Europe urgently needs to develop a strategy for protecting the privacy of data held through national ID card schemes, a European security agency warns. ENISA (the European Network and Information Security Agency) argues that the "vast disparity between privacy features in electronic ID cards across Europe" is creating a recipe …
I'll believe it when I see it.
and incidentally biometrics are part of the problem, not the solution.
Europe saves us from our muppet leaders again
If this was being conceived in the uk, the baseline on privacy would be : "What privacy, nothing to hide then nothing to fear".
Privacy Baseline =
Newspeak for 'no privacy protections whatsoever'
UK Muppets obfuscate yet again
Amazing, here we are, less than 12 months from UK cards starting to be distributed and yet our bunch of plonkers STILL won't tell us how or if they intend to implement privacy on the ID card's data content.
The safest approach is to assume the anybody can and will read everything on the card without the owner's knowledge and, using whats on the card, can and will read everything on the database.
Welcome to the goldfish bowl, citizen.
DIY privacy countermeasures
When RFID tags are the size of grains of pepper, and virtually impossible to see (now, folks)... when RFID tags are so ubiquitous that their unit price is comparable to ground pepper (now, folks)... when tag readers/writers become commodities (soon, folks)... who, valuing their privacy, will leave home without a pocketful of pepper, to be trailed like electronic chaff from a black helicopter... and when there is so much chaff in the streets and in the air that every lampost, mall door, and till overloads the uberdatabase... presumaby the tourists will be simply able to sneak under the radar.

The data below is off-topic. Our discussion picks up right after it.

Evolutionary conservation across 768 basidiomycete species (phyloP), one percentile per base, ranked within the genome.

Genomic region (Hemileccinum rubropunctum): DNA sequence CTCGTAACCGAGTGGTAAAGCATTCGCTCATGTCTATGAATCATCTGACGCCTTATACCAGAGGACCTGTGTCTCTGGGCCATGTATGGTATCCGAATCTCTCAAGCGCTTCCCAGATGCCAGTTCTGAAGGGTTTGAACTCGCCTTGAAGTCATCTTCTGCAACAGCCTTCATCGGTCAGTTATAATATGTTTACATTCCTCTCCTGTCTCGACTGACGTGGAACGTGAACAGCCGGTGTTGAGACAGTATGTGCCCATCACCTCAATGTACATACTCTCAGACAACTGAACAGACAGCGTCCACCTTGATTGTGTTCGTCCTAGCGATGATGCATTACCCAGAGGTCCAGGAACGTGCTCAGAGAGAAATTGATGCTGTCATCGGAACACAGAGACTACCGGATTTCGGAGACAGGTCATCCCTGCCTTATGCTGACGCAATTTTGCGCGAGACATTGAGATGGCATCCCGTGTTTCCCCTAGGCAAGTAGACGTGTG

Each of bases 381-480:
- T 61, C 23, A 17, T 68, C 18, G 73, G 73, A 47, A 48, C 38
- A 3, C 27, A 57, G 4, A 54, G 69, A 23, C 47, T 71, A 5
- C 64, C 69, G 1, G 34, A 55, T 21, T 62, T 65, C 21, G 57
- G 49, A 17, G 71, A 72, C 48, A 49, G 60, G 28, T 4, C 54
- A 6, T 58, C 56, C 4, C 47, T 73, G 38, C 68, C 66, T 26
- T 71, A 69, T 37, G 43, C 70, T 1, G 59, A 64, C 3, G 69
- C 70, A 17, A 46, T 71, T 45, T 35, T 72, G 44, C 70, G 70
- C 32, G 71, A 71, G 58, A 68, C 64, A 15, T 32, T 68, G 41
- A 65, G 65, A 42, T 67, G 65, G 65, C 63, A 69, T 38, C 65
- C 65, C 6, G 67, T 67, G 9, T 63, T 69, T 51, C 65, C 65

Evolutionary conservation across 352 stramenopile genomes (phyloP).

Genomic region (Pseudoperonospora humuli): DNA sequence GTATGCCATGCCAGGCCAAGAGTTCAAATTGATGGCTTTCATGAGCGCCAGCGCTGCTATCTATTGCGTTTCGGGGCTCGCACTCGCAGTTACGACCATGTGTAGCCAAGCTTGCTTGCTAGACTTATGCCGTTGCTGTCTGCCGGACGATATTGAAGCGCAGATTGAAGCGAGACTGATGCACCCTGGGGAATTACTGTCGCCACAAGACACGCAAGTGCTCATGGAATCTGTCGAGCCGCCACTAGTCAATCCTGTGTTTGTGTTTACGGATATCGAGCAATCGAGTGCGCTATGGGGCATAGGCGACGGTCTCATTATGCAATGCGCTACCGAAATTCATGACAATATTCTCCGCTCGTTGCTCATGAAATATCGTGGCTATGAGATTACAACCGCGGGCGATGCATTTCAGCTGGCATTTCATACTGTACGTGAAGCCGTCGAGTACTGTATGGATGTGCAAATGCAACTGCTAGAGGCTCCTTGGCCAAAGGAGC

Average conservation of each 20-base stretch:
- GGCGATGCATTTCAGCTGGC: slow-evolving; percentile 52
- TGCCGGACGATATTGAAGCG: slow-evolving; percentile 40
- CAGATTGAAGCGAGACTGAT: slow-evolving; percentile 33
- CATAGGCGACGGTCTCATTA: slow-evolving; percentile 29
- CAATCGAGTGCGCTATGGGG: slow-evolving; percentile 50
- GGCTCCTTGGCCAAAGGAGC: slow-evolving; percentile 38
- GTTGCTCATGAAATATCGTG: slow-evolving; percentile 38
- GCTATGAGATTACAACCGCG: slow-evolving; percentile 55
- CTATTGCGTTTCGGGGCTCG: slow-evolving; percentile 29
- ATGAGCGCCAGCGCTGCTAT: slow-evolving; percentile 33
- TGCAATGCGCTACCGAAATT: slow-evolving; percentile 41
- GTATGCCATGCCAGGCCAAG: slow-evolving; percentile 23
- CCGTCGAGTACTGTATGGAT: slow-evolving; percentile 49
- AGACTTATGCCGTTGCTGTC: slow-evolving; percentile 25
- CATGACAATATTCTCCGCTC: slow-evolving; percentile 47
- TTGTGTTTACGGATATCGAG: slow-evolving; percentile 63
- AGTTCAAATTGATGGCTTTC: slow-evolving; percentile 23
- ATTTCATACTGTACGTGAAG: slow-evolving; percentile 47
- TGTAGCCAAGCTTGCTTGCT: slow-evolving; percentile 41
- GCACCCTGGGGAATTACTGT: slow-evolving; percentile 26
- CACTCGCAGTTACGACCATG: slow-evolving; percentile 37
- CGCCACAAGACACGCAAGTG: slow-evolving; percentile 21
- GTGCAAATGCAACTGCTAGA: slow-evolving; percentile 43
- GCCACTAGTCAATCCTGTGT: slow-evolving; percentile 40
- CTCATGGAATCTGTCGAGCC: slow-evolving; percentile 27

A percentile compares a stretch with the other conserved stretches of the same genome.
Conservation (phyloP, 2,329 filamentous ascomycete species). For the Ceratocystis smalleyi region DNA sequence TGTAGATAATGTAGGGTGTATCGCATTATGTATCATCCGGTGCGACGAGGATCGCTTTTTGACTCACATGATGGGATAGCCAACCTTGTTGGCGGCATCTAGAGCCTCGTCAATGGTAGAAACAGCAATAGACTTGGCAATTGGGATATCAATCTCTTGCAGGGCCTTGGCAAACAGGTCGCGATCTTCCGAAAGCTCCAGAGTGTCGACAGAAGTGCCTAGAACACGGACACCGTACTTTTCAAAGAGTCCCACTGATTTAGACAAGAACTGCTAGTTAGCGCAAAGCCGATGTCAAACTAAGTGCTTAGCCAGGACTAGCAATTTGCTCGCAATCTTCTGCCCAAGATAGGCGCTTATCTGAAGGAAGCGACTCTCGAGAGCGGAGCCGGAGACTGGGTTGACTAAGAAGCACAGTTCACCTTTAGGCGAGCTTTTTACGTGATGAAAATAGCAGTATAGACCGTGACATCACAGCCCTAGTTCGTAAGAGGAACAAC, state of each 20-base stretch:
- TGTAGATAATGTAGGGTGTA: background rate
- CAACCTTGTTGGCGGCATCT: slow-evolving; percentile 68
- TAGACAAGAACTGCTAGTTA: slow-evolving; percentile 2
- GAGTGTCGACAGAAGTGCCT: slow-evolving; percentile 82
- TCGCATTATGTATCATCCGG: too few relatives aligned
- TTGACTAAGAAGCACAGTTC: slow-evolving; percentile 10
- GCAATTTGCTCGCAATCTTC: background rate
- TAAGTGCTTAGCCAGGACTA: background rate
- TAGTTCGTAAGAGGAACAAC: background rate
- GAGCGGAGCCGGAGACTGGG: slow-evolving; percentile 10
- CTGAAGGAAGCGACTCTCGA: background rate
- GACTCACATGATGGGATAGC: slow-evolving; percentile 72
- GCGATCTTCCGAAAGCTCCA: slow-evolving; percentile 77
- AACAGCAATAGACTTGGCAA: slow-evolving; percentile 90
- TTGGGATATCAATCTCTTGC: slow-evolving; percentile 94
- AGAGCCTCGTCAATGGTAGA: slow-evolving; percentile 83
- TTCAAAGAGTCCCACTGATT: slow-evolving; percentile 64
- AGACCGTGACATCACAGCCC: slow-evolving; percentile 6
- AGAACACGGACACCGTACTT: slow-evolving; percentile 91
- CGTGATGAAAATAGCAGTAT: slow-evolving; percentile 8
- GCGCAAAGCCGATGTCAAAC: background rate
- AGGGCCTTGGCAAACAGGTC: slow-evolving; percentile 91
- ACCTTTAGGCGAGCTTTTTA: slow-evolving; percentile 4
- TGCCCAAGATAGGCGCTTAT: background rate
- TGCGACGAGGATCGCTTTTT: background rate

@UK Muppets obfuscate yet again
"The safest approach is to assume the anybody can and will read everything on the card without the owner's knowledge and, using whats on the card, can and will read everything on the database."
"The safest approach is to assume the anybody can and will read everything on the card without the owner's knowledge and, using whats on the card, can and will read everything on the database and that all of the data is incorrect."
That should be the safe approach to the database, becouse hey even if there's a 1% margin of error that's a fair few people, and seen as they intend on harvesting the national register from existing sources I recon 1% is a best case.
"No it's Smith"
"I'm afraid you're wrong, you're Mr Smth"
"No I'm not. Here all my utility bills."
"Bootboys take this man to the catacombs he's obviously some kind of terrorist! Why else would you have so many fake documents saying you were Mr Smith eh Mr Smth?"
I look forward to "Sorry you can't get health care becouse the computer says you're dead."
"But I'm clearly not dead."
"I'm afraid I'll have to report this to the Bootboys."
"Good I'd like to clear this up."
Taser fire and a quick ride to the catacombs
"So 'Mr Jones' how did you get this card?"
"You issued it to me!"
"O really, and why would we issue a card for someone whose dead?"
"I'm not dead!"
"No and there in lies the problem, see you can't be Mr Jones, becouse the database clearly says that Mr Jones is dead."
But at least it would be easy for the boot boys to fix that problem, just kiill the error (person.)
You want a privacy baseline? I'll give you one...
Fuck off, it's none of your damn business!
- Asteroids as powerful as NUCLEAR BOMBS strike Earth TWICE YEARLY
- Review Ubuntu 14.04 LTS: Great changes, but sssh don't mention the...
- Vid CEO Tim Cook sweeps Apple's inconvenient truths under a solar panel
- Got Windows 8.1 Update yet? Get ready for YET ANOTHER ONE – rumor
- HTC mulls swoop for Nokia's MASSIVE Chennai plant